Meanwhile, IORs are also in charge of making sure the delivered products adhere to any rules and specifications in the country of destination. For instance, they need to ensure that the products adhere to any applicable safety standards, labelling guidelines, and other laws.
When is an Importer of Record Needed?
An Importer of Record is necessary at all times when an importer is bringing commodities into a particular nation from another. The Importer of Record is in charge of making sure that the required documentation is correctly filed, and any other important details about the products’ country of origin, their cost, or applicable taxes and tariffs are passed on.
They are also required when acquiring licences or permits for specific items. These items may include perishables or restricted goods, for which importers may need extra authorization.
However, it’s worth noting that whether, or how, an Importer of Record is needed depends based on the particular type of item and the country of destination.
For example, some nations may demand that the Importer of Record be a citizen or a company registered in the nation.
If you are unsure if you need an Importer of Record for your unique import operation, consult a customs specialist or other specialist who can assist you negotiate the intricate rules and regulations that apply to importing products.
What is a Consignee?
In shipping terminology, a consignee is the individual consumer or entity that takes over possession of cargo once it reaches the destination port. It is their task to check the goods for damage and make sure the shipment contains all the correct products.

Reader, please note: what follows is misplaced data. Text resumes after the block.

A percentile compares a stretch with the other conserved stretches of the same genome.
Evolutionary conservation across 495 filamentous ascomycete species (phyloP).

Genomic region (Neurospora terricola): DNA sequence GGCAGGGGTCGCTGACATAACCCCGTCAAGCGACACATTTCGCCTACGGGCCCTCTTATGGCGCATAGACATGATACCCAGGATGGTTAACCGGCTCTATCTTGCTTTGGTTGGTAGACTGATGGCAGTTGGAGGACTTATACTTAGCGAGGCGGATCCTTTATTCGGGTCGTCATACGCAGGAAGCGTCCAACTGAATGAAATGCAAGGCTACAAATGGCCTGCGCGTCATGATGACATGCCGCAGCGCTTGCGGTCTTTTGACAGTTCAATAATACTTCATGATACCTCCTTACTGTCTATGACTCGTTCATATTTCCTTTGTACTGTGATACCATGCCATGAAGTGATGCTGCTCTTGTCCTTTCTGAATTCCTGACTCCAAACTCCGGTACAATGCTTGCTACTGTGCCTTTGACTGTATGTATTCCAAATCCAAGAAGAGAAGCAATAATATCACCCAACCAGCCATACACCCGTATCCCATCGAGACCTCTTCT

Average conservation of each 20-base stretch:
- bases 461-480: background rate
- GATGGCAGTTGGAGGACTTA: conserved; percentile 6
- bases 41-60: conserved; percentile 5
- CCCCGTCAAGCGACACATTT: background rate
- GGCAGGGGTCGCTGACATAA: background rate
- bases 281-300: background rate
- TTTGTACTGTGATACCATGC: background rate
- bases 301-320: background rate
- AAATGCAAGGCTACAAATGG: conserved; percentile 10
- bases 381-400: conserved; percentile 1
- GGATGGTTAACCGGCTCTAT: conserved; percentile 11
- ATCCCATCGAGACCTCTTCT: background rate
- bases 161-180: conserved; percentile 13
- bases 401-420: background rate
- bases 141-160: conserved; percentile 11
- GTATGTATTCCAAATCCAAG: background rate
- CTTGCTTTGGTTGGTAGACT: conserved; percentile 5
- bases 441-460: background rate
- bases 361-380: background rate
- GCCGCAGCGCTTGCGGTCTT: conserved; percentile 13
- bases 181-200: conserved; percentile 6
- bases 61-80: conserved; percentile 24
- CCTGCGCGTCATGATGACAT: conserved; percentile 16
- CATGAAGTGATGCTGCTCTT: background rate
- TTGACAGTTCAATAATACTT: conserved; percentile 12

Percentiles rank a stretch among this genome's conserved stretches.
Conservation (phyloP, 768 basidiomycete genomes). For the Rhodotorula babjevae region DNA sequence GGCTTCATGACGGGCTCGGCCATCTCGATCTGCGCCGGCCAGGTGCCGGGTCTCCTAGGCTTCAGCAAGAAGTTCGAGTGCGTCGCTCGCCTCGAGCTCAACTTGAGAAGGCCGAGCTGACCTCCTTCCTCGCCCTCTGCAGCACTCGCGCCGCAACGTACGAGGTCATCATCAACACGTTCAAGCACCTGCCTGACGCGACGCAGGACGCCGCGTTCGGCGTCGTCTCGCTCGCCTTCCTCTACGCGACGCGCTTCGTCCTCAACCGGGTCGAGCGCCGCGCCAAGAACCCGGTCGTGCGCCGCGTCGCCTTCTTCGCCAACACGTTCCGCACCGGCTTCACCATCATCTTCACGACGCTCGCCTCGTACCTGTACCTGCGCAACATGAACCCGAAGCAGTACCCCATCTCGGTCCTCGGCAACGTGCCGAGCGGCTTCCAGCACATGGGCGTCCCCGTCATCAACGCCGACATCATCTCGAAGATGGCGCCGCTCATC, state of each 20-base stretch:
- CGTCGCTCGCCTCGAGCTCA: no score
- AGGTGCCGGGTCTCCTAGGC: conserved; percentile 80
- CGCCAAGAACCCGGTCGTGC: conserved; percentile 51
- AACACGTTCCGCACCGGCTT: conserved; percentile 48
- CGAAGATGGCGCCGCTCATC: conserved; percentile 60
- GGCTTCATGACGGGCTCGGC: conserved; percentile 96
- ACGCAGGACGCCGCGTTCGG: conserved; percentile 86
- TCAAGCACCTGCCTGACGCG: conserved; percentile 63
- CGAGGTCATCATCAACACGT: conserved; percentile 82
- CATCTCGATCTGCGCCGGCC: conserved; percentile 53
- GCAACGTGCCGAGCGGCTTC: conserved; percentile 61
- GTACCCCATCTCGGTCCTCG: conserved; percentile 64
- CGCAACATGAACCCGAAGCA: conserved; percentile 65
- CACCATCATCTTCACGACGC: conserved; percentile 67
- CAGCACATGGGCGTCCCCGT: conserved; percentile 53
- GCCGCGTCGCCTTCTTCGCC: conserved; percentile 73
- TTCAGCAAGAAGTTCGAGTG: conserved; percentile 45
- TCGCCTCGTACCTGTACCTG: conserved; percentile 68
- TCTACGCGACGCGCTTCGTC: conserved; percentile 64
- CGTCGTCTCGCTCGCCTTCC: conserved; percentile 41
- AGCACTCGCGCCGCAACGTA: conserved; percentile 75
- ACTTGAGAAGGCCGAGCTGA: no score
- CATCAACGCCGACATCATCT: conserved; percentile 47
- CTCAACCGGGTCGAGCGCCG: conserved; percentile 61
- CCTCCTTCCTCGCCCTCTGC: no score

Typically, a consignee is identified in the shipping documents, such as the bill of lading. It’s important that the consignee is clearly labelled, as they are an important part of the shipping process.
It’s important to choose a reliable and experienced consignee to ensure a smooth and successful shipment of goods. It also means that complications during the importing process can be ironed out with minimal fuss.
What are the responsibilities of a consignee?
Just like an Importer of Record, a consignee has a range of specific responsibilities that it must account for. For one, it is the responsibility of the consignee to examine the transported products to make sure they are in good shape and correspond to the shipping documents’ description. They must also make sure they are stored properly, ready for easy loading.
In some circumstances, clearing the goods through customs is also the responsibility of the consignee. Here, further documentation may need to be filled out, and any applicable taxes or levies may need to be paid.
If the consignee is unfamiliar with the procedure, this duty might be transferred to a third-party customs broker. Working with third-party importing partners like TecEx can help in these situations, as they can step in and deal with the documentation required for a successful transaction.